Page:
The coronavirus has hit the UK hard, with the country recording hundreds of thousands of cases and more than 50,000 deaths related to the disease. England faced the highest death rates in Europe during the first wave of the pandemic.
The government figures below only include confirmed cases – some people with the disease are not tested.
Where are the current coronavirus hotspots in the UK?
At the start of the pandemic, London was hit by the impact of the coronavirus. Since then, however, the center of the virus has shifted north and into areas of Northern Ireland. Daily life in the UK has been subject to varying degrees of restrictions since March, and currently different lockdowns apply in England, Scotland and Northern Ireland. These regulations are set by the legislative body in each country, so there are local differences. There may also be additional measures at municipal level.
Details of the English lockdowns are listed here, Scottish lockdowns here, Welsh here and Northern Irish here.
How is the disease progressing in the UK?
Cases in the UK first peaked in early April, before starting to fall from May to early July. However, business has been back to normal since August and the UK is now in the grip of a second wave. Numbers passed the earlier peak in September and have continued to rise in October and November – although some of this can be attributed to more testing and targeted testing in coronavirus outbreak areas.
The number of people hospitalized with coronavirus has skyrocketed after the records began in late March, peaking in April. That figure has been rising again since September.
Deaths were highest during the first peak of cases, with more than 1,000 daily deaths on some days in April. They started to rise again in October, after the previous rise in the number of cases.
How much of the second wave is due to more testing?
Part of the surge in the number of cases can be attributed to more testing. Many more tests were carried out in the autumn than during the first wave in the spring.
In March and April, relatively few tests were available and given to people with severe symptoms – mainly in hospitals. Most people with milder symptoms weren’t tested, so these cases weren’t recorded, meaning the actual number was probably much higher. Sir Patrick Vallance has said the daily count may have been over 100,000 on some days in the first wave.
During the start of the second wave in September, more tests were available and the majority of people took community tests. This means that people with milder complaints were tested and included in the official figures. The actual number of cases will still be higher than the recorded number, but testing will pick up more of the total.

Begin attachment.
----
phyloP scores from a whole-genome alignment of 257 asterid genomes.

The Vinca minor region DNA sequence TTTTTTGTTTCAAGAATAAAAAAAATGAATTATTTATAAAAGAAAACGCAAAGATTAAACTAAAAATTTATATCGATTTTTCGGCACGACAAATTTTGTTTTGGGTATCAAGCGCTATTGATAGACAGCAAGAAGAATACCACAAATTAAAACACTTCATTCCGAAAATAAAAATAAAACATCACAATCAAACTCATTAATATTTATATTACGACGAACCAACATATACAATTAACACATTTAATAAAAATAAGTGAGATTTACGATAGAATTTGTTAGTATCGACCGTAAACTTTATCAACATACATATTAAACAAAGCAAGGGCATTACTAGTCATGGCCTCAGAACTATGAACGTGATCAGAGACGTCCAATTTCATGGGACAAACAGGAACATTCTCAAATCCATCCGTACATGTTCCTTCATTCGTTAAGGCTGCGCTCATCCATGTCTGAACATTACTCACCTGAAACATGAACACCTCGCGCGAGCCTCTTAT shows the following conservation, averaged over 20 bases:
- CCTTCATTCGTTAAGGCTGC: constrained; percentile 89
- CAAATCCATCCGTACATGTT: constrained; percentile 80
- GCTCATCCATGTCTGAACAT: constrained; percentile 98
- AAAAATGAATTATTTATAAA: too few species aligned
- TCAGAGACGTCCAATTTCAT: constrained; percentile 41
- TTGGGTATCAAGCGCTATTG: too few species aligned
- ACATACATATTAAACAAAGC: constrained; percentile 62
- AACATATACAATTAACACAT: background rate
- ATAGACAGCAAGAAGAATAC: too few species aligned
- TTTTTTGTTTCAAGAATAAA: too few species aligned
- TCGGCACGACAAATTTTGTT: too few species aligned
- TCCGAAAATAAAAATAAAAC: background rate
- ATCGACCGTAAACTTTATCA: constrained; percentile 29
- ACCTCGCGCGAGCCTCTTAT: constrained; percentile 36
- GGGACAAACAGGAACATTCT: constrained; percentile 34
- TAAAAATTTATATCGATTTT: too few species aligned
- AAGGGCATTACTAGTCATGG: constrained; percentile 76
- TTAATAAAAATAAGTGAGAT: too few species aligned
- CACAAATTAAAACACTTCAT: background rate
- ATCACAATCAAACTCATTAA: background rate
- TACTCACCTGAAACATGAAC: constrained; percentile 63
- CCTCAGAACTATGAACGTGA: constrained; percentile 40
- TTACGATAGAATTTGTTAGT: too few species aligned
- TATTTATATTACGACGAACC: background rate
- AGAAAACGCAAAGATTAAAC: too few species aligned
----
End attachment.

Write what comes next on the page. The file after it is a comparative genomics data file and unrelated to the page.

However, given the potential of Covid-19 for exponential growth, the shape of the case curve is critical, and the effect of increased cases can be seen in the hospitalization and mortality curves above.
Find coronavirus cases near you
The graph below shows the areas with the highest daily peaks of new Covid-19 cases. In many parts of the UK there are now a number of cases transcending the pandemic’s first peak.
Other areas have had less dramatic peaks of infection. Find the case curve in your local area by typing in the search bar below.
The table below shows the number of cases per 100,000 in your area, both for the past week and since the start of the pandemic.
About this data
This data comes from Public Health England, in collaboration with decentralized authorities in Wales, Northern Ireland and Scotland.
Differences in data collection and publishing schedules can lead to temporary inconsistencies.
The totals for October 3rd and 4th cases include items from earlier days published late due to a technical failure.
Since Covid-19 was first identified as a new strain of coronavirus in Wuhan, China, late last year, it has spread around the world.
The virus can cause pneumonia. Those who have fallen ill reportedly suffer from a cough, fever and breathing difficulties. You can read more about the symptoms here.
There are things you can do, such as wear a face mask, to protect yourself and slow the spread of the virus. The most important of these are washing your hands regularly for at least 20 seconds with soap and water, and coughing and sneezing into tissues.
Due to the unprecedented and persistent nature of the coronavirus outbreak, this article is regularly updated to ensure it reflects the current situation as as well as possible. Any significant corrections made to this or earlier versions of the article will remain in the footnote in accordance with Guardian editorial policy.